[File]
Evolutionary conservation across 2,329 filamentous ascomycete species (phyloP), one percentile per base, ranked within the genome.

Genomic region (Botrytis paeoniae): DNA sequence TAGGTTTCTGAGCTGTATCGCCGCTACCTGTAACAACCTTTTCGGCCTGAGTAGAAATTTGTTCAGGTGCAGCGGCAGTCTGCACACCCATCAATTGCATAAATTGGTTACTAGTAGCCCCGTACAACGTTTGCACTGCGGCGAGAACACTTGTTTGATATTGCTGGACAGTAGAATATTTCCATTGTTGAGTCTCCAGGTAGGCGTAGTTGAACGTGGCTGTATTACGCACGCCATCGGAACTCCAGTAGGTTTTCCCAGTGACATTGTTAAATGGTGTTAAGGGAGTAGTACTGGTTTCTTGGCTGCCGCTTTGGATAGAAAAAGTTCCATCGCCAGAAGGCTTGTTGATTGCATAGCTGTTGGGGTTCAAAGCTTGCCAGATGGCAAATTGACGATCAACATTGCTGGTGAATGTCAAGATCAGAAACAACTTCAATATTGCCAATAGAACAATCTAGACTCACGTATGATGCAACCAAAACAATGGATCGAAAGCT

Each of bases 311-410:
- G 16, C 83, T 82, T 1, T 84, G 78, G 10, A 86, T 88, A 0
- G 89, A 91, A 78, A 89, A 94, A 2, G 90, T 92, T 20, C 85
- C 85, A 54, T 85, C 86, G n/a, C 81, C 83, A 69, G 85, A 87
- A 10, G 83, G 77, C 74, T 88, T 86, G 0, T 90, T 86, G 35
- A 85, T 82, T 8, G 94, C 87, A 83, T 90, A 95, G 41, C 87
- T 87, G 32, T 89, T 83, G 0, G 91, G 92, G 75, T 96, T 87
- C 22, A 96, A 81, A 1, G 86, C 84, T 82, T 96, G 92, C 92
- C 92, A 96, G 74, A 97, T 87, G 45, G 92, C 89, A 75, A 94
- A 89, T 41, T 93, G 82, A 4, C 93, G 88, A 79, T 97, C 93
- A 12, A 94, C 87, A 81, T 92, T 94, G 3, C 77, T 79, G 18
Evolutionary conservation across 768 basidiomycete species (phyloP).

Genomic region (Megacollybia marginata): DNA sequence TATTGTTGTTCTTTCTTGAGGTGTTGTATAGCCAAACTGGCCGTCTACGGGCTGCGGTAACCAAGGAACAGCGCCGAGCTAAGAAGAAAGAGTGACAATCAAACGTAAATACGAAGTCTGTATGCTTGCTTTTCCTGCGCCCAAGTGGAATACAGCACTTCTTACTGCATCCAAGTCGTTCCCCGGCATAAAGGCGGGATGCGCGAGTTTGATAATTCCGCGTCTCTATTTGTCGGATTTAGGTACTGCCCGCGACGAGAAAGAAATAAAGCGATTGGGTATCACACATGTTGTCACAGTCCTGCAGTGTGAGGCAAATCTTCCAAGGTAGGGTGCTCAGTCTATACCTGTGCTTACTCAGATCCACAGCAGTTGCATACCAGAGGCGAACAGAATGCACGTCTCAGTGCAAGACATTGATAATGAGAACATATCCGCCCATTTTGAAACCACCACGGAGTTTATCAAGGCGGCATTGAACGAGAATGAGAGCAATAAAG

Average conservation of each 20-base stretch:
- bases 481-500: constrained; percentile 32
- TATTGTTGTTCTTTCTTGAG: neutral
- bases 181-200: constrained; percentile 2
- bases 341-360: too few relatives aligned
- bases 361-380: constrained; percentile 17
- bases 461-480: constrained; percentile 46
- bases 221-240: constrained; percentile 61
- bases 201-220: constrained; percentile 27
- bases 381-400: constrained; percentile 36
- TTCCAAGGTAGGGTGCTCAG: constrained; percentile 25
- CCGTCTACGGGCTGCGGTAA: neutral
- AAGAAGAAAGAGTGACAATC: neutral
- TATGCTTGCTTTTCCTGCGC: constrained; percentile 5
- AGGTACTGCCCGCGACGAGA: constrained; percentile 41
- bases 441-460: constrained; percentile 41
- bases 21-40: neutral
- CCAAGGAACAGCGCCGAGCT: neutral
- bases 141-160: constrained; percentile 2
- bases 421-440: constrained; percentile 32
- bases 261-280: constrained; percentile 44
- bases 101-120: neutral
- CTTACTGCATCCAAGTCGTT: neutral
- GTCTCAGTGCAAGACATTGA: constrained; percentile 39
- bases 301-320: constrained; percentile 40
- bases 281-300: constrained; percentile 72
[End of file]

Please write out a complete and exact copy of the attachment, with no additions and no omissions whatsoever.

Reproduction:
Evolutionary conservation across 2,329 filamentous ascomycete species (phyloP), one percentile per base, ranked within the genome.

Genomic region (Botrytis paeoniae): DNA sequence TAGGTTTCTGAGCTGTATCGCCGCTACCTGTAACAACCTTTTCGGCCTGAGTAGAAATTTGTTCAGGTGCAGCGGCAGTCTGCACACCCATCAATTGCATAAATTGGTTACTAGTAGCCCCGTACAACGTTTGCACTGCGGCGAGAACACTTGTTTGATATTGCTGGACAGTAGAATATTTCCATTGTTGAGTCTCCAGGTAGGCGTAGTTGAACGTGGCTGTATTACGCACGCCATCGGAACTCCAGTAGGTTTTCCCAGTGACATTGTTAAATGGTGTTAAGGGAGTAGTACTGGTTTCTTGGCTGCCGCTTTGGATAGAAAAAGTTCCATCGCCAGAAGGCTTGTTGATTGCATAGCTGTTGGGGTTCAAAGCTTGCCAGATGGCAAATTGACGATCAACATTGCTGGTGAATGTCAAGATCAGAAACAACTTCAATATTGCCAATAGAACAATCTAGACTCACGTATGATGCAACCAAAACAATGGATCGAAAGCT

Each of bases 311-410:
- G 16, C 83, T 82, T 1, T 84, G 78, G 10, A 86, T 88, A 0
- G 89, A 91, A 78, A 89, A 94, A 2, G 90, T 92, T 20, C 85
- C 85, A 54, T 85, C 86, G n/a, C 81, C 83, A 69, G 85, A 87
- A 10, G 83, G 77, C 74, T 88, T 86, G 0, T 90, T 86, G 35
- A 85, T 82, T 8, G 94, C 87, A 83, T 90, A 95, G 41, C 87
- T 87, G 32, T 89, T 83, G 0, G 91, G 92, G 75, T 96, T 87
- C 22, A 96, A 81, A 1, G 86, C 84, T 82, T 96, G 92, C 92
- C 92, A 96, G 74, A 97, T 87, G 45, G 92, C 89, A 75, A 94
- A 89, T 41, T 93, G 82, A 4, C 93, G 88, A 79, T 97, C 93
- A 12, A 94, C 87, A 81, T 92, T 94, G 3, C 77, T 79, G 18
Evolutionary conservation across 768 basidiomycete species (phyloP).

Genomic region (Megacollybia marginata): DNA sequence TATTGTTGTTCTTTCTTGAGGTGTTGTATAGCCAAACTGGCCGTCTACGGGCTGCGGTAACCAAGGAACAGCGCCGAGCTAAGAAGAAAGAGTGACAATCAAACGTAAATACGAAGTCTGTATGCTTGCTTTTCCTGCGCCCAAGTGGAATACAGCACTTCTTACTGCATCCAAGTCGTTCCCCGGCATAAAGGCGGGATGCGCGAGTTTGATAATTCCGCGTCTCTATTTGTCGGATTTAGGTACTGCCCGCGACGAGAAAGAAATAAAGCGATTGGGTATCACACATGTTGTCACAGTCCTGCAGTGTGAGGCAAATCTTCCAAGGTAGGGTGCTCAGTCTATACCTGTGCTTACTCAGATCCACAGCAGTTGCATACCAGAGGCGAACAGAATGCACGTCTCAGTGCAAGACATTGATAATGAGAACATATCCGCCCATTTTGAAACCACCACGGAGTTTATCAAGGCGGCATTGAACGAGAATGAGAGCAATAAAG

Average conservation of each 20-base stretch:
- bases 481-500: constrained; percentile 32
- TATTGTTGTTCTTTCTTGAG: neutral
- bases 181-200: constrained; percentile 2
- bases 341-360: too few relatives aligned
- bases 361-380: constrained; percentile 17
- bases 461-480: constrained; percentile 46
- bases 221-240: constrained; percentile 61
- bases 201-220: constrained; percentile 27
- bases 381-400: constrained; percentile 36
- TTCCAAGGTAGGGTGCTCAG: constrained; percentile 25
- CCGTCTACGGGCTGCGGTAA: neutral
- AAGAAGAAAGAGTGACAATC: neutral
- TATGCTTGCTTTTCCTGCGC: constrained; percentile 5
- AGGTACTGCCCGCGACGAGA: constrained; percentile 41
- bases 441-460: constrained; percentile 41
- bases 21-40: neutral
- CCAAGGAACAGCGCCGAGCT: neutral
- bases 141-160: constrained; percentile 2
- bases 421-440: constrained; percentile 32
- bases 261-280: constrained; percentile 44
- bases 101-120: neutral
- CTTACTGCATCCAAGTCGTT: neutral
- GTCTCAGTGCAAGACATTGA: constrained; percentile 39
- bases 301-320: constrained; percentile 40
- bases 281-300: constrained; percentile 72